MEDIA RELEASE: Population debate requires media balance

With up to 26 per cent of the entire Australian workforce – or 3.4 million people – set to lose their jobs as a result of the coronavirus pandemic[1], the Sustainable Australia Party has called for a balanced debate on population and immigration.

The past few weeks has seen the relentless publication of pro-high immigration opinions and articles published in the mainstream media, with few if any voices offered an opportunity to respond or advocate for a more moderate immigration intake.

The latest example, in the ABC, gives a national platform to a property industry lobbyist Shane Geha.[2] Dr Geha specialises in urban land rezoning and planning for high density apartments – the sort of business that benefits greatly from the demand generated by high immigration, but as New York’s disastrous experience indicates, is not good for our health.

Kelvin Thomson - former Labor Party Shadow Minister for the Environment in the Federal Parliament, who is now the national media spokesperson for the Sustainable Australia Party – said: “The lack of coverage for the case for lower and sustainable immigration in the mainstream media is disturbing, especially given the current employment crisis.”

“Whilst high immigration fuels headline GDP, it has not improved per capita GDP or individual living standards. It has had a negative impact on wage growth, the environment and housing affordability.

“The hollowing out of manufacturing has seen a big rise in service and construction industry jobs which don't produce the wealth needed to lift per capita living standards. Whilst more people makes a bigger cake, we each get a thinner slice. The claim that immigration has saved us from recessions is about as credible as suggesting we annex New Zealand in order to grow our economy.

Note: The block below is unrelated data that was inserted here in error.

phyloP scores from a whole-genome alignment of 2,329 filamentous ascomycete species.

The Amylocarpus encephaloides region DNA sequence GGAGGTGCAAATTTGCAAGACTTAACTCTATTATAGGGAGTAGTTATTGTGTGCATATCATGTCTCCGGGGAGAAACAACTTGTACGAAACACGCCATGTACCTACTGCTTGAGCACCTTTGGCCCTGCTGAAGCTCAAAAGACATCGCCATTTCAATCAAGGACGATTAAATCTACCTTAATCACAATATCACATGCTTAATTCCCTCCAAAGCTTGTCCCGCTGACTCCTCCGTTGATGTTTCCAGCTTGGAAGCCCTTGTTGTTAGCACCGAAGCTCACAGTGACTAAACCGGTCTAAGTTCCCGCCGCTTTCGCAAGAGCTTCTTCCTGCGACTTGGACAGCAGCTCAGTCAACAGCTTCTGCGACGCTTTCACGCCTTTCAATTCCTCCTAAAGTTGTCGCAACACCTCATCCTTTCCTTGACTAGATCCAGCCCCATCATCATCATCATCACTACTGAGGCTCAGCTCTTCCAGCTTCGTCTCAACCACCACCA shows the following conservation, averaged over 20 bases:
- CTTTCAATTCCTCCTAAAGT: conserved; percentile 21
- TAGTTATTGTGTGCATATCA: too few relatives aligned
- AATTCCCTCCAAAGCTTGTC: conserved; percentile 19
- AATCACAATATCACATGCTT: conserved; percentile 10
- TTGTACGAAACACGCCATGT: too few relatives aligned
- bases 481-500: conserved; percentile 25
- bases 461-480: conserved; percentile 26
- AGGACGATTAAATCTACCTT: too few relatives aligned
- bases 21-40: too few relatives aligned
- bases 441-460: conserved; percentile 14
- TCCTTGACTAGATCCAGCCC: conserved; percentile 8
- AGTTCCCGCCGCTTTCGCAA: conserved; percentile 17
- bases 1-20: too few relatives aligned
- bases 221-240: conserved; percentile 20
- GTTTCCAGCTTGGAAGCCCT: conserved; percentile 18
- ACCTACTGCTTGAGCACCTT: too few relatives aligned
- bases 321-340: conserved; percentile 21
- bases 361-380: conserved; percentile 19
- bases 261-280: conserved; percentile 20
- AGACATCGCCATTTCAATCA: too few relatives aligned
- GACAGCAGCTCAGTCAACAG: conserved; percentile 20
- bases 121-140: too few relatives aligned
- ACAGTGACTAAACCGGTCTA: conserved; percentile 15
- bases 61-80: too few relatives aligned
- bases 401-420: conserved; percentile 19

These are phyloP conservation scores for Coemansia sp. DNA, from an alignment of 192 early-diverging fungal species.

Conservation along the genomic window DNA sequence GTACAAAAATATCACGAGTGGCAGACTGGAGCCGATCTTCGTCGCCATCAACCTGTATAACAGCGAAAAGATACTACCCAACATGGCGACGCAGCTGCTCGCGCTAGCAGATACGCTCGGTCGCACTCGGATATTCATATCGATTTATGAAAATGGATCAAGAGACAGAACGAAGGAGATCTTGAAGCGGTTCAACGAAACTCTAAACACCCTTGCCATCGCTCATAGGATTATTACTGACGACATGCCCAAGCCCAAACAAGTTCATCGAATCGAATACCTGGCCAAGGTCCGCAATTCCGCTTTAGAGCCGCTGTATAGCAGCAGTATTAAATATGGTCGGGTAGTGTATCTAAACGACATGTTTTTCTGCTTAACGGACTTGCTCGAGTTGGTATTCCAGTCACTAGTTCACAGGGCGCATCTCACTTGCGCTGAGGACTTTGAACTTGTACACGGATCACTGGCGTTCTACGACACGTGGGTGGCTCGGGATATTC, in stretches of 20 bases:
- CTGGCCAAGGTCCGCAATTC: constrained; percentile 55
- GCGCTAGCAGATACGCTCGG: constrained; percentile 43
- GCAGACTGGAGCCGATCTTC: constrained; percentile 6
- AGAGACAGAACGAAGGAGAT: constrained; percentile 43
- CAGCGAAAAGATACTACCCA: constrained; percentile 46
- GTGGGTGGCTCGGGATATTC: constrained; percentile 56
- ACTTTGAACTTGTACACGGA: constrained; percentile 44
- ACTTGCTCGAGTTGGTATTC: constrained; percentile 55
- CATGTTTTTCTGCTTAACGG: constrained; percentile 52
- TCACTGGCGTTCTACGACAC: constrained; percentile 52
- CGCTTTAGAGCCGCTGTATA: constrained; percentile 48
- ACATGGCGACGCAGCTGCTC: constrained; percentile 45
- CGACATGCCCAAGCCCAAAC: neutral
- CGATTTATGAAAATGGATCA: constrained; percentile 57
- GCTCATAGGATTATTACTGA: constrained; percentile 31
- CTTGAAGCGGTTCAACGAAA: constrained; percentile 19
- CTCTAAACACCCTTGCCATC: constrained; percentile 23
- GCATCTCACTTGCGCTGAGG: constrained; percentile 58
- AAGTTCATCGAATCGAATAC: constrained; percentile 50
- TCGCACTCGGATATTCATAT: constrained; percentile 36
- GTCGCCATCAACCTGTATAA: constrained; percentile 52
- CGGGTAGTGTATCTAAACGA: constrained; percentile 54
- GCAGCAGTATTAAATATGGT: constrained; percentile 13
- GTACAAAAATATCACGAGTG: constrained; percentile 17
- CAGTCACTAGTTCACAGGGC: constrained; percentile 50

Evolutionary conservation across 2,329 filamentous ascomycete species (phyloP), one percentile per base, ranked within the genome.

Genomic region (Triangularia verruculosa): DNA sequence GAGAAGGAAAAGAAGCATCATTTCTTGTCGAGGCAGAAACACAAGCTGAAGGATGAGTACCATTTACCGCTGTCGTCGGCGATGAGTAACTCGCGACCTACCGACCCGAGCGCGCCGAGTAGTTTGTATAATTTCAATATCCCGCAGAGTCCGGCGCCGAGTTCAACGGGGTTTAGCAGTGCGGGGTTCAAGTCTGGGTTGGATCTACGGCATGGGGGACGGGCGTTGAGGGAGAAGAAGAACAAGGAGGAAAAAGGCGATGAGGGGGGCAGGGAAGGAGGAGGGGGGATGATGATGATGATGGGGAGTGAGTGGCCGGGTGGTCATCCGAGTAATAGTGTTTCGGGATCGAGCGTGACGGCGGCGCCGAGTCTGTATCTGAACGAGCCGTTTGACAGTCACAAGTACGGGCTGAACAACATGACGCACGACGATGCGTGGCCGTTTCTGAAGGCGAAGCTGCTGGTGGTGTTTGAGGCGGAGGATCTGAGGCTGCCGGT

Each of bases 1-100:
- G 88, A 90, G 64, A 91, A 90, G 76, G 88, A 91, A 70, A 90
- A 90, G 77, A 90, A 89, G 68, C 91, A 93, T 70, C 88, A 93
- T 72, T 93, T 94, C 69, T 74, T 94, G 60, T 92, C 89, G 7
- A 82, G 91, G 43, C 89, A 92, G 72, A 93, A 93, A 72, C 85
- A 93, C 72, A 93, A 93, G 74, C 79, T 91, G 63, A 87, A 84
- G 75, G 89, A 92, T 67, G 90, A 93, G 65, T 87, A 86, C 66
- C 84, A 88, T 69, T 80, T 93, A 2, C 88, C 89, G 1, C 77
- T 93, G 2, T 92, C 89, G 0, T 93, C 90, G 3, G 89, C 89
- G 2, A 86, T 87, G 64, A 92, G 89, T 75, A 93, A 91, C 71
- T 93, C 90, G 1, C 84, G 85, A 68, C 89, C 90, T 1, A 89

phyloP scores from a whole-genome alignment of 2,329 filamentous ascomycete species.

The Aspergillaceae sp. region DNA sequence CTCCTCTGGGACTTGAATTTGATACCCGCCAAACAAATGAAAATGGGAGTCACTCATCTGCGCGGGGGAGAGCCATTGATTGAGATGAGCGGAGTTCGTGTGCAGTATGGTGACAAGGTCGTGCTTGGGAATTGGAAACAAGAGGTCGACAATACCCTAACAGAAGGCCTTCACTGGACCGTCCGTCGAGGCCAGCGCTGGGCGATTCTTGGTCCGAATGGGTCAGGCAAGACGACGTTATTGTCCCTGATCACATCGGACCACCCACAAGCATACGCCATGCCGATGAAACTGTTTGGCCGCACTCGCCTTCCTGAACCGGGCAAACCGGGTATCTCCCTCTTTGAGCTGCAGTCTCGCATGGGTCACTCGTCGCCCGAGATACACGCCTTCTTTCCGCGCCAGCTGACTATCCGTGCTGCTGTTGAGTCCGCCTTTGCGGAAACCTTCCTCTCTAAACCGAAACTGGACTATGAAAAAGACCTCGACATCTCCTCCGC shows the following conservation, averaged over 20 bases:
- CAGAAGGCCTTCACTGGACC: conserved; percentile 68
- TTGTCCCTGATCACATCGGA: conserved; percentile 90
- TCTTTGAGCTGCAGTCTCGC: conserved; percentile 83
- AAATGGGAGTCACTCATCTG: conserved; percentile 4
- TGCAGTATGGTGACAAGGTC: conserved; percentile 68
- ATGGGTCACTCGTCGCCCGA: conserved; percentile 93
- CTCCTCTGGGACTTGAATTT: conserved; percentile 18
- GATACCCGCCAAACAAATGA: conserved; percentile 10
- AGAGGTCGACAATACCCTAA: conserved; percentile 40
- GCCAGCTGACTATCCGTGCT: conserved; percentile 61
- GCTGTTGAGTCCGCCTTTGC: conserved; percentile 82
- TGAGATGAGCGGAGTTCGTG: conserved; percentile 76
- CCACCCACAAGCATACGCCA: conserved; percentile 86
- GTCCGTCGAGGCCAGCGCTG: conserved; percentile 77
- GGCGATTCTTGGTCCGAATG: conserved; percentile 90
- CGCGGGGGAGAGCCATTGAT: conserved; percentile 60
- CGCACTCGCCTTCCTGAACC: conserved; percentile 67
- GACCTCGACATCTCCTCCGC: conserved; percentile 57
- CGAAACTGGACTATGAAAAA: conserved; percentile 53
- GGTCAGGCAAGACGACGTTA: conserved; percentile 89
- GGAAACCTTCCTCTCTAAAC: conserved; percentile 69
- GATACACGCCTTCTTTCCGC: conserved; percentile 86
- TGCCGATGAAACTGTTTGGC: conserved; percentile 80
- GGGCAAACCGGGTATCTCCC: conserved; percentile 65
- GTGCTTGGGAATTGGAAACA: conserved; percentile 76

“Politicians have become too reliant on the property industry for economic growth, which is unsustainable and a recipe for corruption.

“We need secure jobs via a more diverse economy. It’s time to stop overdevelopment and excessive speculation in the property industry. We need to re-allocate our excessive property speculation into more productive investments in our factories, farms and small businesses.

“The COVID-19 pandemic tells us that we need to re-set our immigration levels and create a more self-sufficient, sustainable and healthy Australia.

“A return to the twentieth century average immigration intake of 70,000 per year – from around 180,000 now – is urgently required if we are serious about prioritising Australian workers, future wage growth and our broader wellbeing.

“It’s time the media – especially the publicly funded ABC - stopped presenting only one side of the population debate.”


Kelvin Thomson
National Media Spokesperson,
Sustainable Australia Party



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  • Frank Simpson
    commented 2020-05-01 17:19:37 +1000
    Like myself, members need to contact the ABC Audience Support & state that Dr Geha has a vested interest in population growth by immigration & a balancing alternative opinion is needed.

    By publishing this opinion, is The ABC, in an indirect way giving, EG Advisory free publicity or promotion?
    Macrobusiness on this states
    " Another classic example of the ABC’s pro-immigration bias has arrived with the ABC providing a key lobbyist – Dr Shane Geha – a free platform to spread mass immigration propaganda without investigating his claims or engaging any opposing view, nor disclosing his clear conflict of interest."

    See Macrobusiness website comment
    A “Dr Shane Geha” search on the Macrobusiness website reveals past posts also.

    Dr. Shane Geha is the Managing & Founding Director of EG Advisory.

    This is where SAP needs a pro bono professional media officer or journalist, because I like to know if a published opinion by The ABC needs to comply with the Australian Press Council Standards & whether it warrants SAP lodging a complaint against both. See
    In brief the APC states
    “The Principles focus on four sets of key values: accuracy and clarity; fairness and balance; privacy and avoidance of harm; integrity and transparency."